An elderly male aged 62 years presented in our out-patient department with history of increased sweating over right side of chest, since two months. [Figure 1] Patient was diabetic and was on regular treatment. He had history of trauma of falling from a height, 20 years ago. Family and personal history were otherwise uneventful. The patient could not identify any triggers for the hyperhidrosis that occurred in isolated attacks. He also gives history of increased sweating in the affected area lasting for 20-30 minutes with no abnormality of sweating in the other areas during the attack. A dependence on emotions, environmental temperature, or physical efforts was denied. There was no history of herpes zoster in the affected site. On local examination there were no hypopigmented anaesthetic patches ruling out Hansen's. Systemic examination was unremarkable. Results of laboratory tests, including endocrinological examination, and neurologic tests, including electromyography, were normal. Chest X-ray showed no bony abnormalities or any mass. Ophthalmologic examination showed no irregularity in pupil and normal light reflex. Results of a biopsy taken from affected site showed no increase of sweat glands compared to a biopsy taken from opposite side, thus excluding an eccrine nevoid lesion. Normal results of the iodine starch test (Minor sweat test) were found during symptom-free intervals [Figure 2]. The patient underwent the test and was able to document a sharply demarcated area of focal hyperhidrosis 8 × 6 cm in diameter on the right side of chest during attacks [Figure 3]. Topical treatment with aluminium chloride [8],[9] produced an satisfactory response after three months of follow-up. Also the patient was advised Iontophoresis and Botulinum toxin injections, but was not performed due to logistical problems.
Figure 1: Increased sweating localized to right side of the chest

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Figure 2: Normal results of iodine starch test (Minor sweat test) during symptom-free intervals

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Figure 3: Idiopathic circumscribed hyperhidrosis over right side of chest of 8 × 6 cm in diameter during an attack (indicated by Iodine-starch test which turned black on hydration). The rest of the patients sweating and neurological examination was normal

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This case is being reported due to its rarity of presentation and paucity of reports in literature and the need for high index of suspicion with an unbiased examination of the patient.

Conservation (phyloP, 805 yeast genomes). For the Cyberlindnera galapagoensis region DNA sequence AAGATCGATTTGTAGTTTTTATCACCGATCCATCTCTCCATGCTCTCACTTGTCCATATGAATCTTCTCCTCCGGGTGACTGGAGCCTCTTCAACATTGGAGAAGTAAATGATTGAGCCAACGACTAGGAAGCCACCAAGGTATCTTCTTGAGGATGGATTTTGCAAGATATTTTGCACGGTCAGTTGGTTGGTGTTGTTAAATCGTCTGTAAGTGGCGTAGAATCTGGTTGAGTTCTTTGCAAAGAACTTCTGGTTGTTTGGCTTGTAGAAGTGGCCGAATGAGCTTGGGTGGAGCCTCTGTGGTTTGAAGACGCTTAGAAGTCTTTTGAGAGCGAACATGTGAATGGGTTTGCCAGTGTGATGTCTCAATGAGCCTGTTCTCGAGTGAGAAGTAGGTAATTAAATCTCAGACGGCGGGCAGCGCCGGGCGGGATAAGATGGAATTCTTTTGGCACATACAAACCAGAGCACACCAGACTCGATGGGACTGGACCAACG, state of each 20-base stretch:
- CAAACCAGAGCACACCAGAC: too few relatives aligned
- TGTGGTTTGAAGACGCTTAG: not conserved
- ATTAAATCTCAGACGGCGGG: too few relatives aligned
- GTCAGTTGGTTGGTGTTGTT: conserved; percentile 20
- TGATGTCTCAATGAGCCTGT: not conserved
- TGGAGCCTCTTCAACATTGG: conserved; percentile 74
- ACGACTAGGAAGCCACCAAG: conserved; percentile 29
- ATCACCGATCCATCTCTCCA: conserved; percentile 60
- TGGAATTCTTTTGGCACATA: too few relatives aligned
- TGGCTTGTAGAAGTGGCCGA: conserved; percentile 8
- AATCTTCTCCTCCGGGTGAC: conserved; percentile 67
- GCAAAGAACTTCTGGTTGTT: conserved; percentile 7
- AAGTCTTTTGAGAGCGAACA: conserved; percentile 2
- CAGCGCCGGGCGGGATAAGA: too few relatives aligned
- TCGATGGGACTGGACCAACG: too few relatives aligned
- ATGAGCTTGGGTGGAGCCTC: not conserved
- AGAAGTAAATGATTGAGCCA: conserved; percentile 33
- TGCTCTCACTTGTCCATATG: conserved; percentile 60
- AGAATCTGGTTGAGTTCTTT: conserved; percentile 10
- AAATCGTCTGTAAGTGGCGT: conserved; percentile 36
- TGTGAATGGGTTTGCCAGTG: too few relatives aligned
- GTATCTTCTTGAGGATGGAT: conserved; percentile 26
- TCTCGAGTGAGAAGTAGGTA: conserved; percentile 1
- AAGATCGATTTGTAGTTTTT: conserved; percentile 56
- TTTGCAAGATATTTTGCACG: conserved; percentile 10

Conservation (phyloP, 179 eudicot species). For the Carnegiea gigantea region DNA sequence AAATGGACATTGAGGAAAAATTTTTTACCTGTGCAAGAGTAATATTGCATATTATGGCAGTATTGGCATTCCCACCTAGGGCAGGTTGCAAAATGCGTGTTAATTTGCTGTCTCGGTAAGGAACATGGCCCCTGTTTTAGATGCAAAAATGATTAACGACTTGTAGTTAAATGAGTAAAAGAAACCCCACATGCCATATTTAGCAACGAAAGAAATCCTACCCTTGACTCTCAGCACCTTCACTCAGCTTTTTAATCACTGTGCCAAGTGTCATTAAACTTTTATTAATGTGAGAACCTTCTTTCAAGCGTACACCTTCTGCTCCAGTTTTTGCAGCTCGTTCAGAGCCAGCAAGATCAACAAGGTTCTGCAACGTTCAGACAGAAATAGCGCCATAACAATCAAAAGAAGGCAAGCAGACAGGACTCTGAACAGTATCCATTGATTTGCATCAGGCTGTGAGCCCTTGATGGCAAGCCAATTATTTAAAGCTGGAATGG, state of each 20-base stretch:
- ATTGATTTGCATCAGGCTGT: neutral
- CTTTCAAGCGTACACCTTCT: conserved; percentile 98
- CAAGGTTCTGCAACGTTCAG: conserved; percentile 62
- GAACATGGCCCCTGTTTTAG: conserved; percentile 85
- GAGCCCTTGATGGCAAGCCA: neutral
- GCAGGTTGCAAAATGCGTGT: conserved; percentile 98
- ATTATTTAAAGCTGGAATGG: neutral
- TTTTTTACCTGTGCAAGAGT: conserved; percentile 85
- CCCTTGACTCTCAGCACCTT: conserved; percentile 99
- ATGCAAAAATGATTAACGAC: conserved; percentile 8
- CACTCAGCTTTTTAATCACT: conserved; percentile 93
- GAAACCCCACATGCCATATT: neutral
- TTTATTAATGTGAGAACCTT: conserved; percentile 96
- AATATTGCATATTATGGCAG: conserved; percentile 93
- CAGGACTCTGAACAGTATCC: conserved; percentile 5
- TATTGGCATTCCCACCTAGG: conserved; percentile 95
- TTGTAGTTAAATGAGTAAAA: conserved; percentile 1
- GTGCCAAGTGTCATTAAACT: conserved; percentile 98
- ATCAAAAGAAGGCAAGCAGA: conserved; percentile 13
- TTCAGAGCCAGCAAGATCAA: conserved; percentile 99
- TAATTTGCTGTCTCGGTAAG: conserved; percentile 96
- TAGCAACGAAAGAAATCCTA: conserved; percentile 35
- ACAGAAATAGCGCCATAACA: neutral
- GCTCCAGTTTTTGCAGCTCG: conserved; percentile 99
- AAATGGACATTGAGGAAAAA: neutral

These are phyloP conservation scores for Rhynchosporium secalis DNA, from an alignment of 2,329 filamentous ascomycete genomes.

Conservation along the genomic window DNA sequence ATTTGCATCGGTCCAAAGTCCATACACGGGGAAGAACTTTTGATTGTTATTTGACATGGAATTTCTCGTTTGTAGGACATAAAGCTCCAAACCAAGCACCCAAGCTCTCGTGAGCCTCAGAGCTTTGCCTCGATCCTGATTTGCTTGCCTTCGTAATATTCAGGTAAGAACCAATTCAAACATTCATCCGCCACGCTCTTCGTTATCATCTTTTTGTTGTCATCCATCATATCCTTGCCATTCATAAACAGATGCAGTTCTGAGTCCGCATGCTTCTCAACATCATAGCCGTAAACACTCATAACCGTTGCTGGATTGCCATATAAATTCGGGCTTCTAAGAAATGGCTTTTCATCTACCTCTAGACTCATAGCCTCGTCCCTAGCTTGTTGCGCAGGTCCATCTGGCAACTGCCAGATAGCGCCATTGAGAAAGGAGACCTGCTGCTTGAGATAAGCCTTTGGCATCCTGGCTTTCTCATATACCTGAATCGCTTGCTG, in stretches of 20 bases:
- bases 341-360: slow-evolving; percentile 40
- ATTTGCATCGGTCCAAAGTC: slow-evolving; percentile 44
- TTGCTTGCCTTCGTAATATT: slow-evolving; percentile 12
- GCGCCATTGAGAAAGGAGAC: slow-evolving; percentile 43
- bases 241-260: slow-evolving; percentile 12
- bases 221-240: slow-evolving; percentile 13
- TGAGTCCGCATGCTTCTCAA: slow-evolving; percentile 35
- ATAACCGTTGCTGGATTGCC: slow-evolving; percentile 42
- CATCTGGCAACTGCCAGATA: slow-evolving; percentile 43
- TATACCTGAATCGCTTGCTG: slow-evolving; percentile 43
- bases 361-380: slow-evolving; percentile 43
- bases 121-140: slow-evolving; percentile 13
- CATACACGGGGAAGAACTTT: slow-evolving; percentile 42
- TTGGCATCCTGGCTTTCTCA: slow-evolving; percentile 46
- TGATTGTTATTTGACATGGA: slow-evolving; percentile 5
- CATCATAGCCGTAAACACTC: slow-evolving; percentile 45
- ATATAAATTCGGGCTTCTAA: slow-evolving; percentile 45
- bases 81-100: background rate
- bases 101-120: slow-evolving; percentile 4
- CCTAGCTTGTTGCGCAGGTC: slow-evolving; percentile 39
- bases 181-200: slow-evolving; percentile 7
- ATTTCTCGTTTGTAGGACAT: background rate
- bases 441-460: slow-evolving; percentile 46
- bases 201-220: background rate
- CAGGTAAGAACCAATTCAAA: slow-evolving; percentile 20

References Top

1.Sato K, Kang WH, Saga K, Sato KT. Biology of sweat glands and their disorders, II: disorders of sweat gland function. J Am Acad Dermatol 1989;20:713-26.  Back to cited text no. 1
[PUBMED]    
2.Boyvat A, Piskin G, Erdi H. Idiopathic unilateral localized hyperhidrosis. Acta Derm Venereol 1999;79:404-5.  Back to cited text no. 2
    
3.Cunliffe WJ, Johnson CE, Williamson DM. Localized unilateral hyperhidrosis: A clinical and laboratory study. Br J Dermatol 1972;86:374-8.  Back to cited text no. 3
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4.Köse O, Baloglu H. Idiopathic unilateral circumscribed hyperhidrosis. Int J Dermatol 1997;36:209-10.  Back to cited text no. 4
    
5.Rufli T, Itin P, Gilli L. Localized unilateral hyperhidrosis. Dermatol 1992;184:298-9.  Back to cited text no. 5
[PUBMED]    
6.Takase Y, Tsushimi K, Yamamoto K, Fukusako T, Morimatsu M. Unilateral localized hyperhidrosis responding to treatment with clonazepam [letter]. Br J Dermatol 1992;126:416.  Back to cited text no. 6
[PUBMED]    
7.Sato KT, Richardson A, Timm DE, Sato K. One-step iodine starch method for direct visualization of sweating. Am J Med Sci 1988;295:528-31.  Back to cited text no. 7
[PUBMED]    
8.Eisenach JH, Atkinson JL, Fealey RD. Hyperhidrosis: Evolving therapies for a well-established phenomenon. Mayo Clin Proc 2005; 80:657-66.  Back to cited text no. 8
[PUBMED]    
9.Duthie AM, Dunkley AS. Aluminium chloride for hyperhidrosis. Drug Ther Bull 1981;117:617-26.  Back to cited text no. 9
    


    Figures

  [Figure 1], [Figure 2], [Figure 3]